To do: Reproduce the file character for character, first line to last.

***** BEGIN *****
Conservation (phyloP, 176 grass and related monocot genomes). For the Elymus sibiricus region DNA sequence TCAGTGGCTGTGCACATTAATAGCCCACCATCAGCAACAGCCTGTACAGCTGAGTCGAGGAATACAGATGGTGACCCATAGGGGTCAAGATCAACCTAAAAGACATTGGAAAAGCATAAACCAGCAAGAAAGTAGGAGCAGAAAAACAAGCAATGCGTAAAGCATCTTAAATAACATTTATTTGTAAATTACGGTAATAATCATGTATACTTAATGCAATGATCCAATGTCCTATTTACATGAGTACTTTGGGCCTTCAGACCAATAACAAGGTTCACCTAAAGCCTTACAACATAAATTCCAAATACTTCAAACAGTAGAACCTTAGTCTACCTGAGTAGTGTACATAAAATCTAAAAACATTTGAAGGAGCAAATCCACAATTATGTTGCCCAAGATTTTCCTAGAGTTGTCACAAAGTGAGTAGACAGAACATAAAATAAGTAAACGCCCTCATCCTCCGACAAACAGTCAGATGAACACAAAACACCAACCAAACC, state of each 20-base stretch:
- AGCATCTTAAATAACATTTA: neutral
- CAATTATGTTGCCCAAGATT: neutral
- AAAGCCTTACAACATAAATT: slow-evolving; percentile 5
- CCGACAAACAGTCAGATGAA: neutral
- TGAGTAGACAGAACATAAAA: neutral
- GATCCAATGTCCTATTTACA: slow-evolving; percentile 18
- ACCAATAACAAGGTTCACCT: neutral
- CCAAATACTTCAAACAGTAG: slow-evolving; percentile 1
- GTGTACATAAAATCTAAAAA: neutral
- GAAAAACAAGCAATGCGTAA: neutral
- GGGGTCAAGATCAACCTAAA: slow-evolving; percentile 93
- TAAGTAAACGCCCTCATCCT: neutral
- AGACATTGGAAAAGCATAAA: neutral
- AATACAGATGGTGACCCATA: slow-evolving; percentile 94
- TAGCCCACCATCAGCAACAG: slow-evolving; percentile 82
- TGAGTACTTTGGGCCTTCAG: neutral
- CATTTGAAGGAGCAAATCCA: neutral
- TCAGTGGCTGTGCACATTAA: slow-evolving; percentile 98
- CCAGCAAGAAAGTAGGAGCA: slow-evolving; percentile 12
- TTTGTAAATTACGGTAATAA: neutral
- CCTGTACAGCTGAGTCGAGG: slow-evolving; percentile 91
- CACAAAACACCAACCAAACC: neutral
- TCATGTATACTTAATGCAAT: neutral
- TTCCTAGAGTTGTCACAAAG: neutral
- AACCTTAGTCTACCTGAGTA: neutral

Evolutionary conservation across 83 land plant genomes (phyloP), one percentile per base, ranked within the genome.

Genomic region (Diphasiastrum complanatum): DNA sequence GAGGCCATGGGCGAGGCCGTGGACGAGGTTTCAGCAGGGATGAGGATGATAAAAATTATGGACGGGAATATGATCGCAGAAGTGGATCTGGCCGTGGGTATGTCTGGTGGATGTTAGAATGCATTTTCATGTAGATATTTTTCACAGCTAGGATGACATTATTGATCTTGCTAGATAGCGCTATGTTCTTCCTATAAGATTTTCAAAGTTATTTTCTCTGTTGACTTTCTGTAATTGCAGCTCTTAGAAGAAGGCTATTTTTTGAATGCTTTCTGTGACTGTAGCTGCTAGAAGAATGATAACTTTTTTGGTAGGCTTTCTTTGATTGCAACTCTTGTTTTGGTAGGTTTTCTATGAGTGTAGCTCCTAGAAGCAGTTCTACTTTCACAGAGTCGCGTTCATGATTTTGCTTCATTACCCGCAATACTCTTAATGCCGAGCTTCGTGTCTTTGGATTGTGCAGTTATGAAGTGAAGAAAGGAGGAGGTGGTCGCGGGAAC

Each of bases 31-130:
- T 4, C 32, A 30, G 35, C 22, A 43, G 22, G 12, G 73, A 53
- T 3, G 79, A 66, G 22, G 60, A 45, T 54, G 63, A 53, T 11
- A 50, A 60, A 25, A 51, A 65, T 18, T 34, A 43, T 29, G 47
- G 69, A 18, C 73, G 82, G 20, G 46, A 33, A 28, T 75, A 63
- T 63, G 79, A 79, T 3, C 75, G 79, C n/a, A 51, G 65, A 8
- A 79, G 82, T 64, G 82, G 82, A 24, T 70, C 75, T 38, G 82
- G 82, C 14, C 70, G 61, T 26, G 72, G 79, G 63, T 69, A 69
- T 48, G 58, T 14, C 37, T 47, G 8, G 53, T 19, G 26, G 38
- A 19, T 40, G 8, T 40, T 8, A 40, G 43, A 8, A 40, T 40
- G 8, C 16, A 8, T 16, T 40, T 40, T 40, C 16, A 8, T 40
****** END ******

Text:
Conservation (phyloP, 176 grass and related monocot genomes). For the Elymus sibiricus region DNA sequence TCAGTGGCTGTGCACATTAATAGCCCACCATCAGCAACAGCCTGTACAGCTGAGTCGAGGAATACAGATGGTGACCCATAGGGGTCAAGATCAACCTAAAAGACATTGGAAAAGCATAAACCAGCAAGAAAGTAGGAGCAGAAAAACAAGCAATGCGTAAAGCATCTTAAATAACATTTATTTGTAAATTACGGTAATAATCATGTATACTTAATGCAATGATCCAATGTCCTATTTACATGAGTACTTTGGGCCTTCAGACCAATAACAAGGTTCACCTAAAGCCTTACAACATAAATTCCAAATACTTCAAACAGTAGAACCTTAGTCTACCTGAGTAGTGTACATAAAATCTAAAAACATTTGAAGGAGCAAATCCACAATTATGTTGCCCAAGATTTTCCTAGAGTTGTCACAAAGTGAGTAGACAGAACATAAAATAAGTAAACGCCCTCATCCTCCGACAAACAGTCAGATGAACACAAAACACCAACCAAACC, state of each 20-base stretch:
- AGCATCTTAAATAACATTTA: neutral
- CAATTATGTTGCCCAAGATT: neutral
- AAAGCCTTACAACATAAATT: slow-evolving; percentile 5
- CCGACAAACAGTCAGATGAA: neutral
- TGAGTAGACAGAACATAAAA: neutral
- GATCCAATGTCCTATTTACA: slow-evolving; percentile 18
- ACCAATAACAAGGTTCACCT: neutral
- CCAAATACTTCAAACAGTAG: slow-evolving; percentile 1
- GTGTACATAAAATCTAAAAA: neutral
- GAAAAACAAGCAATGCGTAA: neutral
- GGGGTCAAGATCAACCTAAA: slow-evolving; percentile 93
- TAAGTAAACGCCCTCATCCT: neutral
- AGACATTGGAAAAGCATAAA: neutral
- AATACAGATGGTGACCCATA: slow-evolving; percentile 94
- TAGCCCACCATCAGCAACAG: slow-evolving; percentile 82
- TGAGTACTTTGGGCCTTCAG: neutral
- CATTTGAAGGAGCAAATCCA: neutral
- TCAGTGGCTGTGCACATTAA: slow-evolving; percentile 98
- CCAGCAAGAAAGTAGGAGCA: slow-evolving; percentile 12
- TTTGTAAATTACGGTAATAA: neutral
- CCTGTACAGCTGAGTCGAGG: slow-evolving; percentile 91
- CACAAAACACCAACCAAACC: neutral
- TCATGTATACTTAATGCAAT: neutral
- TTCCTAGAGTTGTCACAAAG: neutral
- AACCTTAGTCTACCTGAGTA: neutral

Evolutionary conservation across 83 land plant genomes (phyloP), one percentile per base, ranked within the genome.

Genomic region (Diphasiastrum complanatum): DNA sequence GAGGCCATGGGCGAGGCCGTGGACGAGGTTTCAGCAGGGATGAGGATGATAAAAATTATGGACGGGAATATGATCGCAGAAGTGGATCTGGCCGTGGGTATGTCTGGTGGATGTTAGAATGCATTTTCATGTAGATATTTTTCACAGCTAGGATGACATTATTGATCTTGCTAGATAGCGCTATGTTCTTCCTATAAGATTTTCAAAGTTATTTTCTCTGTTGACTTTCTGTAATTGCAGCTCTTAGAAGAAGGCTATTTTTTGAATGCTTTCTGTGACTGTAGCTGCTAGAAGAATGATAACTTTTTTGGTAGGCTTTCTTTGATTGCAACTCTTGTTTTGGTAGGTTTTCTATGAGTGTAGCTCCTAGAAGCAGTTCTACTTTCACAGAGTCGCGTTCATGATTTTGCTTCATTACCCGCAATACTCTTAATGCCGAGCTTCGTGTCTTTGGATTGTGCAGTTATGAAGTGAAGAAAGGAGGAGGTGGTCGCGGGAAC

Each of bases 31-130:
- T 4, C 32, A 30, G 35, C 22, A 43, G 22, G 12, G 73, A 53
- T 3, G 79, A 66, G 22, G 60, A 45, T 54, G 63, A 53, T 11
- A 50, A 60, A 25, A 51, A 65, T 18, T 34, A 43, T 29, G 47
- G 69, A 18, C 73, G 82, G 20, G 46, A 33, A 28, T 75, A 63
- T 63, G 79, A 79, T 3, C 75, G 79, C n/a, A 51, G 65, A 8
- A 79, G 82, T 64, G 82, G 82, A 24, T 70, C 75, T 38, G 82
- G 82, C 14, C 70, G 61, T 26, G 72, G 79, G 63, T 69, A 69
- T 48, G 58, T 14, C 37, T 47, G 8, G 53, T 19, G 26, G 38
- A 19, T 40, G 8, T 40, T 8, A 40, G 43, A 8, A 40, T 40
- G 8, C 16, A 8, T 16, T 40, T 40, T 40, C 16, A 8, T 40